Aurora’s Virtual Testing Suite includes driving simulation and data replay technologies with multiple benefits such as cost savings and accelerated testing. Aurora’s motion planning simulation is billed as 2,500 times less expensive than on-road testing. In one hour, the testing suite can simulate the equivalent of more than 50,000 trucks operating on the road.
Better testing safety is another plus. Aurora was able to simulate 2.25 million unprotected left turns before testing on public roads. That should greatly reduce the number of on-road miles needed to develop Aurora Driver, especially learning and improving edge cases.
Aurora Atlas is a HD mapping system. The Atlas architecture provides accuracy where it’s needed most: near the vehicle, including near-real time updates. The comprehensive map data structure provides rapid and parallel map building, allowing rapid updates in the field.
Aurora has so far filed or received more than 1,100 patents and patent applications.
The focus is on providing its software driver platform as a service to variety of AV use cases. Three services are planned, according to the company’s website:
Aurora has identified strong partners, some who are also investors. In the trucking industry Aurora has two leading truck OEM partners—Paccar and Volvo Trucks. It also has a trial with FedEx, which is among the top logistics players. More logistics companies are expected to become partners.
In the mobility services segment, Aurora is also faring well—Toyota and Uber are partners and investors. Toyota and Aurora have a long-term partnership commitment. Toyota is also a large investor and major development partner. Denso, Toyota’s key Tier 1 supplier is also a partner. Denso is a potential manufacturer of Aurora’s hardware and sensor platforms.
Aurora and Uber established a long-term commitment included as part of Aurora’s acquisition of Uber’s AV development group in December 2020. Uber became a large minority investor, and its CEO is on Aurora’s board.
A 10-year agreement gives Aurora access to Uber data from its ride-hailing operation. The Uber data is valuable for training and testing the Aurora Driver, along with many other benefits.
Detailed market data also enables Aurora to select the best robotaxi markets for AV training. Data on ride-hailing trips and what roads are most used would allow it to prioritize software driver capability development.
AV testing, plans
Aurora has focused on gaining virtual testing experience before launching road-miles testing. Its robotaxi road miles are primarily in Mountain View, San Francisco and Pittsburgh. It will soon start robotaxi road testing in Dallas.
Its truck road testing started in Texas in September with partners Paccar and FedEx. Autonomous truck testing initially includes safety drivers. The tests utilize FedEx hub-to-hub round trips between Dallas and Houston, which is a 500-mile roundtrip. Over the next few years, autonomous trucks will primarily operate on interstate highways in Texas, New Mexico and Arizona. Deployments may change depending on its future logistics clients.
Aurora’s business plan projects autonomous trucks will drive 1 million miles in 2023, which increases to 20 million miles in 2024 and 134 million by 2025. Aurora’s yearly autonomous truck miles will jump to 3.25 billion by 2027.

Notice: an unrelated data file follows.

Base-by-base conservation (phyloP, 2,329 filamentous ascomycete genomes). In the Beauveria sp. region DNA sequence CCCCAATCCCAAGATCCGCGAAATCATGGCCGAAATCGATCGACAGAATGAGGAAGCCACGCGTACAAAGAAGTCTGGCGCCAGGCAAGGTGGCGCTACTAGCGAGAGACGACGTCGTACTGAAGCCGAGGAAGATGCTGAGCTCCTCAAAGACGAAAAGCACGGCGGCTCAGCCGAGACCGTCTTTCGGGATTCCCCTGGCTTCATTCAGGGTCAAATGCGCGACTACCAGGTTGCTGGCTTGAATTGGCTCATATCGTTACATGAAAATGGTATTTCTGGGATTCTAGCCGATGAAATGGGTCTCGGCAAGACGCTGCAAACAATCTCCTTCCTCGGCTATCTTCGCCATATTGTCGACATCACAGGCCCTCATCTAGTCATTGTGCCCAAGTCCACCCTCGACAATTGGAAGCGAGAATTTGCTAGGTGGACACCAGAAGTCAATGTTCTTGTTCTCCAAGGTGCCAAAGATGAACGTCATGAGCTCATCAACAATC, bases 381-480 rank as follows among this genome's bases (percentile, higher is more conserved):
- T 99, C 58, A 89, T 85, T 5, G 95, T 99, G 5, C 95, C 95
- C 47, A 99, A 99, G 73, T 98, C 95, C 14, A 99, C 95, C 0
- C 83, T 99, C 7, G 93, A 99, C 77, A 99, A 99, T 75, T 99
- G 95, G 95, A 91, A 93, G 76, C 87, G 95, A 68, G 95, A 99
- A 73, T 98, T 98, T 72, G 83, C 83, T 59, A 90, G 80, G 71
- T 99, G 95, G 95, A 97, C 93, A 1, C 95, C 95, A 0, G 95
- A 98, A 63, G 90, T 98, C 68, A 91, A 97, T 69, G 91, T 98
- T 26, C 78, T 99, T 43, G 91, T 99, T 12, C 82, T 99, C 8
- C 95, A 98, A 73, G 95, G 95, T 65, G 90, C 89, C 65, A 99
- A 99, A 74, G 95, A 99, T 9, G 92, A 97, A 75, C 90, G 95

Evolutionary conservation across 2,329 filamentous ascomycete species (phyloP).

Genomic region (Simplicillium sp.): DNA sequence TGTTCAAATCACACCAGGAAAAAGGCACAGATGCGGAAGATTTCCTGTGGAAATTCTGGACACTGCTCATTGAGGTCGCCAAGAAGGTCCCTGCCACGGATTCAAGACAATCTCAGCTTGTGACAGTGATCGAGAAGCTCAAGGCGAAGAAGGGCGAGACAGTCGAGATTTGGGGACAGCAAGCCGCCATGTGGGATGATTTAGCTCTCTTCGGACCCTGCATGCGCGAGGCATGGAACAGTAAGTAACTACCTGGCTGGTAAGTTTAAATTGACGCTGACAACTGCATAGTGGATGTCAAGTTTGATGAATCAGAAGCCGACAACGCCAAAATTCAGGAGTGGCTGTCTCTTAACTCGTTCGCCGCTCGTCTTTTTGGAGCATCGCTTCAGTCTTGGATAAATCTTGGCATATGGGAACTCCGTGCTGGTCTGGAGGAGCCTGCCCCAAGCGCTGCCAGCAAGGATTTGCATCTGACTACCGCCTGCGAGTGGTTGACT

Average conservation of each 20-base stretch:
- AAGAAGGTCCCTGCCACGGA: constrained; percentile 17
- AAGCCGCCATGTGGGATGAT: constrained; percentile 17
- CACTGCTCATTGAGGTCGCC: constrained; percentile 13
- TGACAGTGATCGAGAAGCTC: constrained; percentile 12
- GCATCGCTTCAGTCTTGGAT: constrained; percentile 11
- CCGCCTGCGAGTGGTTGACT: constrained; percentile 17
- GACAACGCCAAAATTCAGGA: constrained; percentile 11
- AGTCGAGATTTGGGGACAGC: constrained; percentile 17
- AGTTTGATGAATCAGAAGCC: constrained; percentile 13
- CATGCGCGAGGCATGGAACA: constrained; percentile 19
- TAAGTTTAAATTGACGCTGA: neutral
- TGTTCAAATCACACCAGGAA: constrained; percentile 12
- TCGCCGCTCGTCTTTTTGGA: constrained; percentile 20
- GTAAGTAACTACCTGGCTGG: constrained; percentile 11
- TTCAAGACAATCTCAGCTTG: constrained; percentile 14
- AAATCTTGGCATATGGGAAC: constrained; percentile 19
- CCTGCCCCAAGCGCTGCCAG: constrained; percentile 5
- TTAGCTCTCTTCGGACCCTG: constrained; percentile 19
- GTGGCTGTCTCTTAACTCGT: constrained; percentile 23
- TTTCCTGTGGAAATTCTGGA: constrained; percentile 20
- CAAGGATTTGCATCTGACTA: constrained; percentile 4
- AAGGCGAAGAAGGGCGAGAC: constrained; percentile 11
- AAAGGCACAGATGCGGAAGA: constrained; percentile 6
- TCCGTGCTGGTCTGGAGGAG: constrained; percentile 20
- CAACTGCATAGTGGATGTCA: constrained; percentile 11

The table below summarizes Aurora’s revenue estimates. It expects to continue generating partner development and pre-commercialization revenue with vehicle operators before launch in 2023.
It also anticipates revenue from trucks without safety drivers in late 2023, with a small fleet of 20 trucks owned and operated by Aurora.
By adding projected vehicle miles traveled for trucks and rides, estimated revenue per mile for Aurora was calculated in the table above. It’s clear from Aurora’s forecast that revenue per mile will decline over time.
Aurora has a good technology plan, and its business model has excellent long-term potential. The timeline looks reasonable, but AV complexity issues could delay Aurora and its competitors.
In terms of safety and planned deployment timeline, Aurora appears more cautious in its AV development approach than many of its competitors.
The Driver-as-a-Service business model is based on revenue per mile, requiring many annual miles to generate a large revenue stream. This could mean revenues will grow slowly at first, requiring Aurora to find other revenue sources.
Business models based on services that leverage software platforms are favored by investors, giving Aurora an opportunity if it executes on its plan.
This article was originally published on EE Times.
Egil Juliussen has over 35 years’ experience in the high-tech and automotive industries. Most recently he was director of research at the automotive technology group of IHS Markit. His latest research was focused on autonomous vehicles and mobility-as-a-service. He was co-founder of Telematics Research Group, which was acquired by iSuppli (IHS acquired iSuppli in 2010); before that he co-founded Future Computing and Computer Industry Almanac. Previously, Dr. Juliussen was with Texas Instruments where he was a strategic and product planner for microprocessors and PCs. He is the author of over 700 papers, reports and conference presentations. He received B.S., M.S., and Ph.D. degrees in electrical engineering from Purdue University, and is a member of SAE and IEEE.